- Phones – smart and otherwise
- Email – often more than one account
- Social media – with tweets, posts, connections, pins, and more
- Face-to-face – remember that one?
For all our choices, we stink at communications.
Why is that?
Somewhere between our brain and our mouth, good communication gets lost.
Remember the White Rabbit in Alice in Wonderland?
I’m late. I’m late. For a very important date. No time to say Hello, Goodbye. I’m late, I’m late, I’m late.
Mr. Rabbit might have been late, but he wouldn’t let others distract him from his run to his important date. At least he had a sense of urgency.
How often have you felt the other person didn’t place much significance on your appointment?
- Running late for an appointment?
- How about letting the other person know?
I think most of us understand that.
- A quick text
- An email
- A call from an assistant
Something! Allow that person to get off their holding pattern for an appointment gone bad.
Failing to notify someone that you’re running late – or worse – missing the appointment altogether – sends a message that your time is more valuable than theirs.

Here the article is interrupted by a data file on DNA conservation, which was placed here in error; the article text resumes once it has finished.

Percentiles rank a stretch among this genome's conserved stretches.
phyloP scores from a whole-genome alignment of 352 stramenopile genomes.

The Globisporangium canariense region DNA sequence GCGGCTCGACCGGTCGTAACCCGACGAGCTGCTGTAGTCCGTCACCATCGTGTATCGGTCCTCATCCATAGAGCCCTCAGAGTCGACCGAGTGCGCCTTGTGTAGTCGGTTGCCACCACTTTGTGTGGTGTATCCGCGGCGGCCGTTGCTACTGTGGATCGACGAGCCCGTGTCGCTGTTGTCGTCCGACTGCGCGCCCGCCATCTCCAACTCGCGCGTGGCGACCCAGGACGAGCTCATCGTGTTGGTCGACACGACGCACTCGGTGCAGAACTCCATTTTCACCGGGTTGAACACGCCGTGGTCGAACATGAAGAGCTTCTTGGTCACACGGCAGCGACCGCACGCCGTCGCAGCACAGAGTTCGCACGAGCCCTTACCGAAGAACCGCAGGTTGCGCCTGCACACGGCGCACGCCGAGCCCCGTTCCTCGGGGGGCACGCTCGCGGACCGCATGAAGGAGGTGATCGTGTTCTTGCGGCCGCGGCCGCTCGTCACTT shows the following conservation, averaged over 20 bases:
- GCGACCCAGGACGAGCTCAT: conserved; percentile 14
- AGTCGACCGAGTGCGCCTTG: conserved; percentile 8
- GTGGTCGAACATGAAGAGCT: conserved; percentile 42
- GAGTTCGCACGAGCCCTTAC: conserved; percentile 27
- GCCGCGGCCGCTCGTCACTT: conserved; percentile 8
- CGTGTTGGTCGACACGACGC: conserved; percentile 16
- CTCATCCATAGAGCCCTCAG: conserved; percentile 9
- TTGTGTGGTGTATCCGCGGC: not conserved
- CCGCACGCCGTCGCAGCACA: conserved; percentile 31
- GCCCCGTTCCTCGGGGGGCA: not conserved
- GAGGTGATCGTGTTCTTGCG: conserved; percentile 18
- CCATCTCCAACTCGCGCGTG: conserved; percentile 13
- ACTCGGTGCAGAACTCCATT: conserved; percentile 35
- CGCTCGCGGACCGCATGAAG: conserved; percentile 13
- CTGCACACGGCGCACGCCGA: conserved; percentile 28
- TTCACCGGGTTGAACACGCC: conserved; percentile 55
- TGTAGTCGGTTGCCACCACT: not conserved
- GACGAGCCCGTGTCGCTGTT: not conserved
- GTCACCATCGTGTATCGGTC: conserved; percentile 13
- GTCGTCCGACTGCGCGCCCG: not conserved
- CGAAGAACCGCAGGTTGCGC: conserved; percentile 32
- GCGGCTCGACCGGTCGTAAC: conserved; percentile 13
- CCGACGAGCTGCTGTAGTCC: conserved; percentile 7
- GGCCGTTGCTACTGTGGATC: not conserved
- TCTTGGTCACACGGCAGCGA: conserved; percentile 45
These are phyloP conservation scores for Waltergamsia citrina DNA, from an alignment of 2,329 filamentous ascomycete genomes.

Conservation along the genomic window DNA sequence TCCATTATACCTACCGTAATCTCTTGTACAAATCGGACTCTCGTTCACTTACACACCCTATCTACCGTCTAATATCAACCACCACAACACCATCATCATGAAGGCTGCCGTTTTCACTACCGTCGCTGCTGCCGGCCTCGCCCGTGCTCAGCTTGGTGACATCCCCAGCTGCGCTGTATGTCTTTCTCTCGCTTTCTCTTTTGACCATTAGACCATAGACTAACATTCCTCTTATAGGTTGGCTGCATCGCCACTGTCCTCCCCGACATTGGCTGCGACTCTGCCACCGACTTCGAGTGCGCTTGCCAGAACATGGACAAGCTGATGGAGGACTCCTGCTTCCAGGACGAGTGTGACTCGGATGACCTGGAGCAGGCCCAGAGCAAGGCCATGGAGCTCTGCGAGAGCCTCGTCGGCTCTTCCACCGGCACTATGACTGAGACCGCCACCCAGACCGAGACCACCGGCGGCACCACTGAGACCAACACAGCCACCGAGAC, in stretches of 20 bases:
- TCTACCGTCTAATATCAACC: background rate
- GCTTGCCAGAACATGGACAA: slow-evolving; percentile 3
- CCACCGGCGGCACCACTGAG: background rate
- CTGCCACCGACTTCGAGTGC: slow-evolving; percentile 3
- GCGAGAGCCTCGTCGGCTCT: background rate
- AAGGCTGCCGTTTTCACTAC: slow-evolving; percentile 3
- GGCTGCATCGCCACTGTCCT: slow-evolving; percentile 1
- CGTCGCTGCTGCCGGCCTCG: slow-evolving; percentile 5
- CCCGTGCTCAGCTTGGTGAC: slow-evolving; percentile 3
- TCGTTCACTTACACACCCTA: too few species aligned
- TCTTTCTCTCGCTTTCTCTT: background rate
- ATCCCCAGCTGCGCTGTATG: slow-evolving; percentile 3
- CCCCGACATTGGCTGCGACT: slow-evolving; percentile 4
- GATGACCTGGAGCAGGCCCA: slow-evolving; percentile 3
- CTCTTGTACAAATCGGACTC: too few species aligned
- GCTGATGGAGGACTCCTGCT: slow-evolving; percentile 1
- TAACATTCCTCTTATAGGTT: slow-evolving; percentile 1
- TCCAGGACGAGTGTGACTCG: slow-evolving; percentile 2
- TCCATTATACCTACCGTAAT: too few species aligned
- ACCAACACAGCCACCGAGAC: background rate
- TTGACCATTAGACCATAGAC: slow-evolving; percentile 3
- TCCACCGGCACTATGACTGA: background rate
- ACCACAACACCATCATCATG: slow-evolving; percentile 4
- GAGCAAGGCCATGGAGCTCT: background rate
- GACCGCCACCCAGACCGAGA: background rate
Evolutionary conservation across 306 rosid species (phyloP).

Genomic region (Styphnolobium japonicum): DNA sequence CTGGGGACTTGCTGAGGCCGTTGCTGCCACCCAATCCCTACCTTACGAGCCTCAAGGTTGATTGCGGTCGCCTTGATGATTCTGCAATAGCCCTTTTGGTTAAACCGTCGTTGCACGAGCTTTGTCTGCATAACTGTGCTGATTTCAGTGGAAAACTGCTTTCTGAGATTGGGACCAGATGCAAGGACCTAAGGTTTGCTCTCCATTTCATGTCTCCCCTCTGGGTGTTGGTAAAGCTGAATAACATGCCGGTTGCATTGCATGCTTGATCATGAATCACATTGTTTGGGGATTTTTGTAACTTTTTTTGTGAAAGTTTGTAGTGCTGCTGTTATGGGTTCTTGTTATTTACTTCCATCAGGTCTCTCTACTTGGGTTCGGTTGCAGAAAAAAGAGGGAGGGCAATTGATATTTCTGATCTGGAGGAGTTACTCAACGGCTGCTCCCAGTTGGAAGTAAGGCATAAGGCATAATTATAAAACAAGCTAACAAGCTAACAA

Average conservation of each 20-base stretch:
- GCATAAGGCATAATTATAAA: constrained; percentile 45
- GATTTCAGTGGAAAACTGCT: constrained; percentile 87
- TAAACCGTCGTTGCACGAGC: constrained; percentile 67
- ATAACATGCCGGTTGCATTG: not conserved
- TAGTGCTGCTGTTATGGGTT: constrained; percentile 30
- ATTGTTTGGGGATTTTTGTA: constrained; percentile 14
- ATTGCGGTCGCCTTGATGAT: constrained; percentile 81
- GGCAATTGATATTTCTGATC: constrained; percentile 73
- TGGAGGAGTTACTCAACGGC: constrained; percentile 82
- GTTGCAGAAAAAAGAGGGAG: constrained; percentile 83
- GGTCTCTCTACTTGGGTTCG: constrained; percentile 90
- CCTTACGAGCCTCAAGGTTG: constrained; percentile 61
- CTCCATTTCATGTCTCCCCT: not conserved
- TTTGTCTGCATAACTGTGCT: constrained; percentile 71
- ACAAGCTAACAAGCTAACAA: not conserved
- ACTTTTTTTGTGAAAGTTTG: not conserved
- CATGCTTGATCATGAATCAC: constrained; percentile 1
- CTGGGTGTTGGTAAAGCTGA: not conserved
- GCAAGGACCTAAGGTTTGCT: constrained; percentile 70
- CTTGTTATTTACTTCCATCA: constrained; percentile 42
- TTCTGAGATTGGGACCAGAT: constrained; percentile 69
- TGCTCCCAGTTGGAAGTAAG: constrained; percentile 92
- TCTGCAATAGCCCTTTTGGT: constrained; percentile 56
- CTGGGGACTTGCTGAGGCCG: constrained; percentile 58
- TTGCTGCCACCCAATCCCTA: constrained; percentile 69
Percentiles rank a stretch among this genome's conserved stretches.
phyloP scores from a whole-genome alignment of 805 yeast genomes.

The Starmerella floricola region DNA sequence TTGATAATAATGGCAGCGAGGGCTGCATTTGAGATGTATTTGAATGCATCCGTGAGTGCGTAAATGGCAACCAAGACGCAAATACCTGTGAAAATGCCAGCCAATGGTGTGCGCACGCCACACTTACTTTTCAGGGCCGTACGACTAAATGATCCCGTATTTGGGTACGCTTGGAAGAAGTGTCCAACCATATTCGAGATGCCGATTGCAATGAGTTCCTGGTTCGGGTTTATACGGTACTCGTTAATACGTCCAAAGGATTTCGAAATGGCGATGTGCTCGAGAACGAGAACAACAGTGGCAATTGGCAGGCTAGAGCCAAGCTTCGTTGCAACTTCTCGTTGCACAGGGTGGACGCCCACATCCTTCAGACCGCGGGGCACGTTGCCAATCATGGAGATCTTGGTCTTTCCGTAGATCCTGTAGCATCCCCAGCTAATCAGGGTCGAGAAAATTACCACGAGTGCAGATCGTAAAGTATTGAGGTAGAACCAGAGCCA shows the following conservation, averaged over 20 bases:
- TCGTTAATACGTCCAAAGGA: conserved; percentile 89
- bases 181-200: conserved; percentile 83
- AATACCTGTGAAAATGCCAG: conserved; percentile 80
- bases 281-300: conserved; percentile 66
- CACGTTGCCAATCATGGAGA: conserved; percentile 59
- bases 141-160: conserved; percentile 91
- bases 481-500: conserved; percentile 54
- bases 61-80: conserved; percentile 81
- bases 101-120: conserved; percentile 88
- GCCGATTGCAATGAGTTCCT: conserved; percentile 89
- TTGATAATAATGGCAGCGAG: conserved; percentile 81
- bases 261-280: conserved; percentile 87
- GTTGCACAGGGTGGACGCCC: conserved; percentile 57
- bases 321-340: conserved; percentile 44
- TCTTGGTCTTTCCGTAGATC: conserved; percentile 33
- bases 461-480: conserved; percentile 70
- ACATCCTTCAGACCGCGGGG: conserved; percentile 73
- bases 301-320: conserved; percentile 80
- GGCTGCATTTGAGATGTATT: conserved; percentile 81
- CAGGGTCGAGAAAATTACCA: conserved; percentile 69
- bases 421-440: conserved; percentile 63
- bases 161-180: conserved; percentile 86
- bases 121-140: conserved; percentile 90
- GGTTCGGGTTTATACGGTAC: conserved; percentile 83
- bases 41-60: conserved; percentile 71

The Sound of Silence
I admit it. I’m a recovering listener.
I work at keeping my mouth shut and actually listening to a conversation. We are so wired to respond that we think about our response when we should be listening.
I love this quote from classical pianist, Alfred Brendel.
The word ‘listen’ contains the same letters as the word ‘silent’.
I think of it as the Silent Shuffle.
- Remain silent
- Then shuffle your mind to listen
The Sound Barrier
There comes a time when we need to break the sound of silence.
- Acknowledge an action by letting the person know you received the message, gift or information
- Share information before they hear it someplace else – no one likes feeling they are the last to know
- Leave them feeling good with a little common courtesy
Think about all the times when simple communication would have avoided so much drama.
Good communication links arms with good feelings.
“I’ve learned that people will forget what you said, people will forget what you did, but people will never forget how you made them feel.” — Maya Angelou